Several limitations in this study should be acknowledged. First, this study is limited by a small sample size that presented to two tertiary Hospitals, which may restrict the generalizability of our results. Second, this is a cross-sectional study, the exact mechanism of these two cytokines in the development and pathogenesis of SLE was not explored, which also makes determining a causal relationship between midkine and SLE challenging. Therefore, further studies are still required to determine the exact role of midkine in SLE pathogenesis.

Taken together, elevated plasma midkine and pleiotrophin levels and their associations with rash, anti- SSA and IL-17 in SLE patients suggest their important role in this disease.

MATERIALS AND METHODS

Study subjects

83 SLE patients and 123 controls including 20 RA patients, 21 SS patients and 82 community based HCs were recruited. SLE diagnosis was made by the presence of four or more 1997 revised American College of Rheumatology (ACR) classification criteria. Renal involvement of SLE patients was determined according to the ACR criteria, i e, any one of the following: 1) persistent proteinuria ≥ 0.5 g/day; 2) the presence of active cellular casts; or 3) biopsy evidence of lupus nephritis. The disease severity was quantified according to the Systemic Lupus Erythematosus Disease Activity Index 2000 (SLEDAI-2K) [29]. Disease activity was quantified using the SLEDAI-2K score. More active SLE was defined as a SLEDAI-2K score > 10, those patients with SLEDAI-2K ≤ 10 were classed as relatively inactive [30, 31]. The patients with RA were diagnosed according to the ACR/European League Against Rheumatism 2010 classification criteria [32]. The patients with SS were diagnosed in accordance with the revised 2002 American-European criteria [33]. Exclusion criteria of all patients were as follows: (i) patients with malignant tumors; (ii) patients with serious acute infection within six weeks before admission; (iii) patients complicated with other autoimmune disease; and (iv) patients suspected of drug or alcohol abuse. Demographic and clinical data were collected from hospital records or by questionnaire. The study was approved by the Medical Ethics Committee of Anhui Medical University. Methods were carried out in accordance with the approved guidelines. All subjects were enrolled after informed consent had been obtained.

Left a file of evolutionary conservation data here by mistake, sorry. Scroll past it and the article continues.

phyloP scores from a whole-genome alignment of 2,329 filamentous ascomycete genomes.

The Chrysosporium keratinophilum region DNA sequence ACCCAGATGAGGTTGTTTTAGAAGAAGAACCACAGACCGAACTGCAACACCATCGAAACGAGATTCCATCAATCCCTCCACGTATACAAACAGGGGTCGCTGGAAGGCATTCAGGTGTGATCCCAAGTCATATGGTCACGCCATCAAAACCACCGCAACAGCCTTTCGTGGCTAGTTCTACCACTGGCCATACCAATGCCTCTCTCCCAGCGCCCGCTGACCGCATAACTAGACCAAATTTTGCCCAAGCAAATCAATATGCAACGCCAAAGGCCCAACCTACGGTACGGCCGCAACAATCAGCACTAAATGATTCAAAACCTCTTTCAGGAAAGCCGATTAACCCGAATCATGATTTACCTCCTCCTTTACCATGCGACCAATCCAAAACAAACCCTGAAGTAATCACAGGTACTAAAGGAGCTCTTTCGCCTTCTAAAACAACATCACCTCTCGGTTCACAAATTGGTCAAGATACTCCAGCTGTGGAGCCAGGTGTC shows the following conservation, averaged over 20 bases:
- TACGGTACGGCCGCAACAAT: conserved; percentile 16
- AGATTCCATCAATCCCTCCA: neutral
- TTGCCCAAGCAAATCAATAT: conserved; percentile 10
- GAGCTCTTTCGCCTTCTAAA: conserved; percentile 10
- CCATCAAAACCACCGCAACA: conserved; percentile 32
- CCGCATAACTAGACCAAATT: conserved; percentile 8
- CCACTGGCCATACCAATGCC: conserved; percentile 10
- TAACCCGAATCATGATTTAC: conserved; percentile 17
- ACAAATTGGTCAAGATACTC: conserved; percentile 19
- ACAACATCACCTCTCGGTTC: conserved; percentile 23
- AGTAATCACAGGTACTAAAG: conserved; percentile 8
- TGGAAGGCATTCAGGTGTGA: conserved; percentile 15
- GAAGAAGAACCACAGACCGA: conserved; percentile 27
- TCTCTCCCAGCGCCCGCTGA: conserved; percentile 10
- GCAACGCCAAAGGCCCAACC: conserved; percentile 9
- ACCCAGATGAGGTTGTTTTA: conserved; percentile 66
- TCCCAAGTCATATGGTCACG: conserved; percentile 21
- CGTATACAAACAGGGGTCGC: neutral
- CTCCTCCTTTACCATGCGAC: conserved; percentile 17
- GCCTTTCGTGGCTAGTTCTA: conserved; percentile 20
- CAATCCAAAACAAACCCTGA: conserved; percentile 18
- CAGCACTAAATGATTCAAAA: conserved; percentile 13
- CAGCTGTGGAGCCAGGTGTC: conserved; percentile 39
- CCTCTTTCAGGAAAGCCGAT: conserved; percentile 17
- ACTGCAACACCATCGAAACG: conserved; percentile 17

Extraction of plasma and enzyme-linked immunosorbent assay (ELISA)

Plasma were obtained from 5 ml of whole blood of all study subjects and stored at −80°C until use. Plasma midkine, pleiotrophin and IL-17 levels were detected by specific ELISA kits according to the manufacturer’s recommendation (R&D Systems, Inc.), the results were expressed as picograms per milliliter.

Statistical analysis

Numerical data were expressed as mean ± SD, or median (interquartile range, IQR) if they were not in normal distribution. Difference of continuous variables in different groups was compared with t test or Mann–Whitney rank sum test. The Chi-square test was used to assess differences in categorical data between two groups. Spearman’s rank correlation coefficient was used for the correlation analysis. Receiver operating characteristic (ROC) curves were constructed and the area under curve (AUC) was used to assess specificity and sensitivity of predictive power or feasibility of using plasma midkine and pleiotrophin as biomarkers for SLE. All statistical analysis was conducted using the Statistical Package for the Social Sciences (SPSS) statistical software for Windows, Version 10.01 (SPSS Inc, IL, USA). The ROC curve analyses were performed with MedCalc version 11.4.2.0 (Mariakerke, Belgium). P < 0.05 was considered as statistically significant.

ACKNOWLEDGMENTS

We are indebted to Dr. Fen Wang, the First Affiliated Hospital of Anhui Medical University and Dr. Jin-Hui Tao, Anhui Provincial Hospital, for assistance in case identification.

CONFLICTS OF INTEREST

None.

GRANT SUPPORT

This work was supported by grants from the National Natural Science Foundation of China (81573222, 81473058).